The secretary of state for business, energy and industrial strategy (BEIS) Greg Clark appears to have ruled out a consultation on the proposals expected to come from Ofgem following the completion of its review of embedded benefits.
Taking questions from ministers yesterday morning in the House of Commons, Clark was asked by Labour MP Kate Green if he would consult with concerned businesses on the changes likely to be implemented by Ofgem.
“When it comes to energy it’s very important that we have regard to the costs that are incurred by consumers whether they are residential consumers or indeed businesses and that is why these decisions have to be taken to contain the cost that would be on the bill,” he replied.
Ofgem’s review was ordered by BEIS’ predecessor, the Department of Energy and Climate Change (DECC), to assess the possible distortions in the energy market caused by the benefits to decentralised generators using the distribution grid.
These amount to charges applied to transmission-connected generators that can be avoided by small scale generators, including system use and balancing charges as well as Triad payments.
In an open letter published earlier this year, Ofgem said its proposed changes to the existing regime would focus on the Transmission Network Use of System Charge (TNUoS). However in a worrying development for existing solar and wind generators, Ofgem also said it might not grandfather in current charging arrangements, leaving them open to change.
According to Green, the ramifications of Ofgem’s review have caused businesses in her North East constituency of Stretford and Urmston to express concern over Ofgem’s announcement that local generators will no longer receive embedded benefits.
Clark’s response will do little to calm these fears, with the end result of the review never thought to be in doubt after DECC compelled Ofgem to undertake it, despite National Grid running four of its own in recent years.
Unlike the system operator, Ofgem has determined that changes are needed to the current regime in order to affect the change intended by the government; to stop these generators from interfering with the competitiveness of new CCGT plants in the Capacity Market.
Ofgem has said solar generators are unlikely to be affected by these changes as they are usually unable to generate at times of peak net demand as these triad periods fall outside daylight hours. However, KPMG said back in June that the review found that less renewable energy would be generated as a result of any changes to embedded benefits.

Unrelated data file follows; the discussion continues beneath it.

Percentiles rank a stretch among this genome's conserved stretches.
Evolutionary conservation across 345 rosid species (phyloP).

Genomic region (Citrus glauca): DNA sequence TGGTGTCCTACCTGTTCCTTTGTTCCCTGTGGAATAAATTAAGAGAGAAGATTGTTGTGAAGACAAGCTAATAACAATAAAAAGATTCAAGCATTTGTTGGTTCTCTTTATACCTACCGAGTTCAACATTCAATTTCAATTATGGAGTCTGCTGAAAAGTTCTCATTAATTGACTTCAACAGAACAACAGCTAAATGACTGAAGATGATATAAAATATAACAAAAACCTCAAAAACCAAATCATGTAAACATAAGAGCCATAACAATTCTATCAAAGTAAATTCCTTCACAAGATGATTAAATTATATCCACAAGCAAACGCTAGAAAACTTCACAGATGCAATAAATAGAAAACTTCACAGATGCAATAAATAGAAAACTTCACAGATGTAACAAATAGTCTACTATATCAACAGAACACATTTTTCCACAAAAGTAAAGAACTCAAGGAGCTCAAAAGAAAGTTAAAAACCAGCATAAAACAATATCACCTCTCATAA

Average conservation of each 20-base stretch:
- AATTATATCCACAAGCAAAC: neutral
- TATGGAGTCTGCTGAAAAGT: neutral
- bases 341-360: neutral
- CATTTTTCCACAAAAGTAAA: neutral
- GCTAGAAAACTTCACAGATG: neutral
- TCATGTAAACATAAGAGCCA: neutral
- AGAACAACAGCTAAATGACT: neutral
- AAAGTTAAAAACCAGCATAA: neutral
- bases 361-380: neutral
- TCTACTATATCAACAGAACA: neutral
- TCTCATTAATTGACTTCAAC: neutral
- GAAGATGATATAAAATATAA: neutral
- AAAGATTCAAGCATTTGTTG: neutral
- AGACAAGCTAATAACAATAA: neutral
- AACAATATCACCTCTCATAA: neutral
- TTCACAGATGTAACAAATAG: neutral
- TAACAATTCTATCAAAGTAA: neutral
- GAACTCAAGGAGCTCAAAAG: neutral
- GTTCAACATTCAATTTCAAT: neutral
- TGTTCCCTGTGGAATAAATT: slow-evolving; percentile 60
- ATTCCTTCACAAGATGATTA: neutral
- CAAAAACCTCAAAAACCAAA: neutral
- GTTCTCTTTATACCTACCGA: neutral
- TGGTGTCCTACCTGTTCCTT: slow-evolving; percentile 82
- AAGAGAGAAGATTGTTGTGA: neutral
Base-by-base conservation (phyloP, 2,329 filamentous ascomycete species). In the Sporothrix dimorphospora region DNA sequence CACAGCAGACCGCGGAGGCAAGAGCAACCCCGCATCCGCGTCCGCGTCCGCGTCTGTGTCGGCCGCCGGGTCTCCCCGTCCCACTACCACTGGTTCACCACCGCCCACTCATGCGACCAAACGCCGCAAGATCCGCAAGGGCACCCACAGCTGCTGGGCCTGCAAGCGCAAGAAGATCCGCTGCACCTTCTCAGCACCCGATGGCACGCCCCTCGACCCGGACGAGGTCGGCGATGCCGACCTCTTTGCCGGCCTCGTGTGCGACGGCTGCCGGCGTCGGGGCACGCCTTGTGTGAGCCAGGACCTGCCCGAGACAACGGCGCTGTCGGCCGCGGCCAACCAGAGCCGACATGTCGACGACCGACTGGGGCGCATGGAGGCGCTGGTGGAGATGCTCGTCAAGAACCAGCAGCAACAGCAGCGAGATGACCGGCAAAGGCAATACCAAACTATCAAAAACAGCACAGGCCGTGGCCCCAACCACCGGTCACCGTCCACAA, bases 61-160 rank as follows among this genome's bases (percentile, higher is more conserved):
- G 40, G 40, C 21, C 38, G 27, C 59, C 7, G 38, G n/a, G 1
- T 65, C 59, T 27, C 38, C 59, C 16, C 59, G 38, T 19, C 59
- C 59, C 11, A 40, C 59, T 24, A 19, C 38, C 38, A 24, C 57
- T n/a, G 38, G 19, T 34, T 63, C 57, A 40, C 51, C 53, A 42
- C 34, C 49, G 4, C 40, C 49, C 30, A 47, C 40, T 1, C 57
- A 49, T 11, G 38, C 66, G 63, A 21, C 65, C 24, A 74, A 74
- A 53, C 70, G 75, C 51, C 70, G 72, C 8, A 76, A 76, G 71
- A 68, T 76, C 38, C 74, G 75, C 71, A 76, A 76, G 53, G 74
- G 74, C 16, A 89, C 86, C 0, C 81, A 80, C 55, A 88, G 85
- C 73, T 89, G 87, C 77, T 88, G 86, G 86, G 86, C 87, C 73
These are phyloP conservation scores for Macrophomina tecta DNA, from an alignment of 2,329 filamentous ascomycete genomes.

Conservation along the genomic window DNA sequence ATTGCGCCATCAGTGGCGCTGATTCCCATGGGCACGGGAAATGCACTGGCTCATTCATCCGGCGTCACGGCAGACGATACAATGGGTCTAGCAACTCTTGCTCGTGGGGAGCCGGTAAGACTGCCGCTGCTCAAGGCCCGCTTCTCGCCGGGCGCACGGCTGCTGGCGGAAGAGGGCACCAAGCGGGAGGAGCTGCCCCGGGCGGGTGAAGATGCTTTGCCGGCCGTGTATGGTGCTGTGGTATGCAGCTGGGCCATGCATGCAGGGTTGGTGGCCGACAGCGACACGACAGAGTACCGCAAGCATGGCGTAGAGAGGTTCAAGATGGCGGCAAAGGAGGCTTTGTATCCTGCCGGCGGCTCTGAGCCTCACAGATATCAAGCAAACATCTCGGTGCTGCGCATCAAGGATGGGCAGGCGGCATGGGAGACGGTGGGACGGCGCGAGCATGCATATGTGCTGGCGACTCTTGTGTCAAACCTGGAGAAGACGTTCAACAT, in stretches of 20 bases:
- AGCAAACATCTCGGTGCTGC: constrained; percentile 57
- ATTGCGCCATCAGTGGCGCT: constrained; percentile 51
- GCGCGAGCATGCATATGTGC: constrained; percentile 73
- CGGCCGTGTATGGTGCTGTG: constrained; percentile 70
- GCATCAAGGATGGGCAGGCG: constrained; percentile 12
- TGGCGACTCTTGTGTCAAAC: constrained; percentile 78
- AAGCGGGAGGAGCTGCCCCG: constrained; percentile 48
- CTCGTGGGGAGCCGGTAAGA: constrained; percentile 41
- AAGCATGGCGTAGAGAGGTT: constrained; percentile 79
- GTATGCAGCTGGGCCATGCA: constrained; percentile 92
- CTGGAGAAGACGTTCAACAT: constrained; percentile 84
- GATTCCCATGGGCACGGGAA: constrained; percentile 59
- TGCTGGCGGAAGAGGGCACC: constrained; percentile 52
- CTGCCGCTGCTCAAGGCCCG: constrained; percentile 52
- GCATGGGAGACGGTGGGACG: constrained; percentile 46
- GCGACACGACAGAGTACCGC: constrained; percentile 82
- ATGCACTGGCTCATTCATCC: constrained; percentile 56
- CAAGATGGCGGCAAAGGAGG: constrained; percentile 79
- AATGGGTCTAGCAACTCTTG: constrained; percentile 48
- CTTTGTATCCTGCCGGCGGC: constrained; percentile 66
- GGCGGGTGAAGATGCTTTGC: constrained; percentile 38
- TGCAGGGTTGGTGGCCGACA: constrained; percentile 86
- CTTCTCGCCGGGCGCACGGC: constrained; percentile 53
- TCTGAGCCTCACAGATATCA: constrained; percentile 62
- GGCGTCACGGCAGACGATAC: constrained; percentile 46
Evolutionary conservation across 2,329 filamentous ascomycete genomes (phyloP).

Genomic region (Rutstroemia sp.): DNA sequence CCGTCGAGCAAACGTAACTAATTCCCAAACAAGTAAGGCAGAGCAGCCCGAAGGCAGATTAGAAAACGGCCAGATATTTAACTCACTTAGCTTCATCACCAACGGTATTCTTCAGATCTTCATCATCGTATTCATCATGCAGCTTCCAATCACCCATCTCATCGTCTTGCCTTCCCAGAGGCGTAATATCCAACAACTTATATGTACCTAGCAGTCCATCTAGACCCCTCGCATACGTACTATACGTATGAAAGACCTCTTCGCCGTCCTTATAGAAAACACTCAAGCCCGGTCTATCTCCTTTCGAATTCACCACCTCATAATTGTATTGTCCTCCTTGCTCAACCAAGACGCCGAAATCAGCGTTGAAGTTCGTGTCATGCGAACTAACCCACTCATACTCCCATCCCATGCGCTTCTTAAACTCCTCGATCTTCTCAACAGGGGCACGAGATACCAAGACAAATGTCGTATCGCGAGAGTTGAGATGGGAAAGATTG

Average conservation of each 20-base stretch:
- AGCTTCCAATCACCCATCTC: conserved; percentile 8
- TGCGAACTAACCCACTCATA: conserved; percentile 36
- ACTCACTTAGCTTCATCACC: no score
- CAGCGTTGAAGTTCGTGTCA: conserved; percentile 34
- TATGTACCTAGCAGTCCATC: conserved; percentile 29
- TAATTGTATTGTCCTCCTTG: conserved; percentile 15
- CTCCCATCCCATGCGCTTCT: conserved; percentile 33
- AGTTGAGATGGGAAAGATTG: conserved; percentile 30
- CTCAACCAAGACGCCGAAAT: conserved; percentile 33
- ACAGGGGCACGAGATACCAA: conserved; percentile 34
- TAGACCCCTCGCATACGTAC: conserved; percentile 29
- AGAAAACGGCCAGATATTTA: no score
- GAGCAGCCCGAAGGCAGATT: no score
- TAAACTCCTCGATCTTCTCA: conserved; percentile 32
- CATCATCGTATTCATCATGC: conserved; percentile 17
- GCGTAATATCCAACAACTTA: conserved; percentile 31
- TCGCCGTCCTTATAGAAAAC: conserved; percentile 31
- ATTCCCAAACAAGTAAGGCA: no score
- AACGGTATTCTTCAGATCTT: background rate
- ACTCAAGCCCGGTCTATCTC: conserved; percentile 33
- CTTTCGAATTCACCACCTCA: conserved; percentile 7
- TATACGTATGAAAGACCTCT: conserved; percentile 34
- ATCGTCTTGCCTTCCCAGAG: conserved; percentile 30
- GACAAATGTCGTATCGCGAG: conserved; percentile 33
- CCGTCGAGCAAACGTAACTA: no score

In addition to potentially impacting renewable generators, many of the embedded benefits are often built into the business case for new storage installations which are likely to suffer under any changes to the present regulatory framework. This issue was raised by Peter Aldous, MP for Waveney, who expressed concerns on behalf of the UK energy storage industry.
He said this would suffer from the “unintended consequences” of the review and asked if the government would look at this problem.
Jesse Norman, parliamentary under-secretary at BEIS, failed to provide any clarity on in his response, merely saying “yes” without any explanatory detail.
Since publishing its open letter earlier this year, Ofgem has been collecting responses to its present approach in preparation for bringing forward its proposals.
In a statement released to Clean Energy News this morning, a spokesperson for the regulator said: “We’ve received a large number of responses to our open letter and we are currently considering them. This is an industry-led process. We expect to receive the final report from these proposals later this month.
“We will be required to make a decision, based on the merits of the proposals, and in accordance with relevant code objectives and our statutory duties.”
BEIS would not provide a clarification of the secretary’s comments, or elaborate on the government’s plans for Ofgem’s proposals.